Leap Motion Controller – Look Before You Leap

If you’ve seen any of the Iron Man movies you’ve probably noticed how Tony Stark uses a motion controller to throw virtual computer screens around the room.  It’s a really neat visual effect and it’s not that far from reality.  The first step has been made with the Leap Motion Controller.  If you are unfamiliar with the concept of a motion controller, Leap has a nice promotional video you can view.

The Leap Motion Controller is a kind of virtual 3-D trackpad – although in Leap’s advertising they make a point that it does not replace the trackpad but I can’t help but think that is the long-term goal.  Do use it you simply place your hand (or hands) above the controller and it reacts to your hand and finger movements.  The space you have to work in is fairly small (it starts about 6” above the controller and extends about a foot on all sides).

The Leap controller is only $79 but the bad news is you have to buy apps to take advantage of it and the apps are only availabls at Leap’s Airspace App store.  There are very few apps at present that support Leap and according to user reviews they tend to be finicky.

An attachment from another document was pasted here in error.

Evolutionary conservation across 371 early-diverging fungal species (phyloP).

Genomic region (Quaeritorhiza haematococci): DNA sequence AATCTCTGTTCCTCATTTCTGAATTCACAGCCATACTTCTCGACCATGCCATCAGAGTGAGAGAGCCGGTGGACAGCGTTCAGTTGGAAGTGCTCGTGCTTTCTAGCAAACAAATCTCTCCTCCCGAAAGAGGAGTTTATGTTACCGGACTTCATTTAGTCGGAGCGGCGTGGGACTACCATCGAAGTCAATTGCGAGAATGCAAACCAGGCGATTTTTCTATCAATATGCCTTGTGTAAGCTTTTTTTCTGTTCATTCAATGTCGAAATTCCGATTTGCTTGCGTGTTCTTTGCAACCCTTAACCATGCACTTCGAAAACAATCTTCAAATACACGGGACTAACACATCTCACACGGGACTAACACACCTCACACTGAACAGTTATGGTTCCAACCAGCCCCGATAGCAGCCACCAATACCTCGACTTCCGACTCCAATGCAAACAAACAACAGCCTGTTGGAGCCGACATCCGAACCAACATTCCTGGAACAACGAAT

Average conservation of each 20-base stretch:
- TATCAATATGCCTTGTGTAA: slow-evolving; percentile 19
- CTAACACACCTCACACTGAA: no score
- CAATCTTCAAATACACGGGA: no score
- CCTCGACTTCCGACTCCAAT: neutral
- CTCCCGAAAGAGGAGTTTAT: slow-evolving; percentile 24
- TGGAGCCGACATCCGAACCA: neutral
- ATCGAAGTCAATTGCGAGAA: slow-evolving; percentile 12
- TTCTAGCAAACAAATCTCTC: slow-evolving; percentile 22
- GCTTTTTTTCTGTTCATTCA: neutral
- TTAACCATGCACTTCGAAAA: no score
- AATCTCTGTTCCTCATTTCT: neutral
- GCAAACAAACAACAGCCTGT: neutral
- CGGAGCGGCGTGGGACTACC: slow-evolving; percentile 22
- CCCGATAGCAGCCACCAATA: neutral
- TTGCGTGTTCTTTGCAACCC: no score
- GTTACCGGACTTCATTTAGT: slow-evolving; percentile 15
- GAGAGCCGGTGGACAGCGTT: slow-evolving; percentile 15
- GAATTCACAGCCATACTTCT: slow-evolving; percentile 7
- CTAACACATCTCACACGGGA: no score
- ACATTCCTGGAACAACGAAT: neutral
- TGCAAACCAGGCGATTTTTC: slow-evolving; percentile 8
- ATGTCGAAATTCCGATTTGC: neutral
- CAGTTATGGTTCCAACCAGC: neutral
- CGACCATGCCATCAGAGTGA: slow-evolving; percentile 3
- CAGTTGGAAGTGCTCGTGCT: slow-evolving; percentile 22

App prices tend to be fairly low or free.  The most expensive I saw was $29.99, but most seemed to be either free, $1.99 or $2.99.  The great majority of the apps are for games, but there are a few were for applications like PowerPoint and various graphics programs.

As a Mac user I was most interested in the free Touchless for Mac app (there is also a touchless app for Windows – it is also free).  Based on the user reviews it is a work in progress.  The overall rating was 2.75 stars, out of 5, based on 187 reviews.  Typical of the reviews were comments like “…it’s just a cool toy that works about 50% of the time”  or “…it just isn’t reliable enough or accurate enough for everyday use.”  The rating for Touchless for Windows was only 2.25 stars based on 544 reviews.

LeapAndKeyboard_599x326How does it work?  The Leap uses two tiny cameras and 3 infared LEDs.  The device itself is very small, less then half the size of an iPhone.  The people at Leap recommend putting it in front of your keyboard but several users commented that the Leap picked up random gestures when they were typing so they found it better to  place the Leap behind the keyboard.  Of course this doesn’t work out to well if you are using a laptop.

It looks like Leap is aptly named, it is a leap forward but, if you will forgive me, in this case it is best to look before you Leap.


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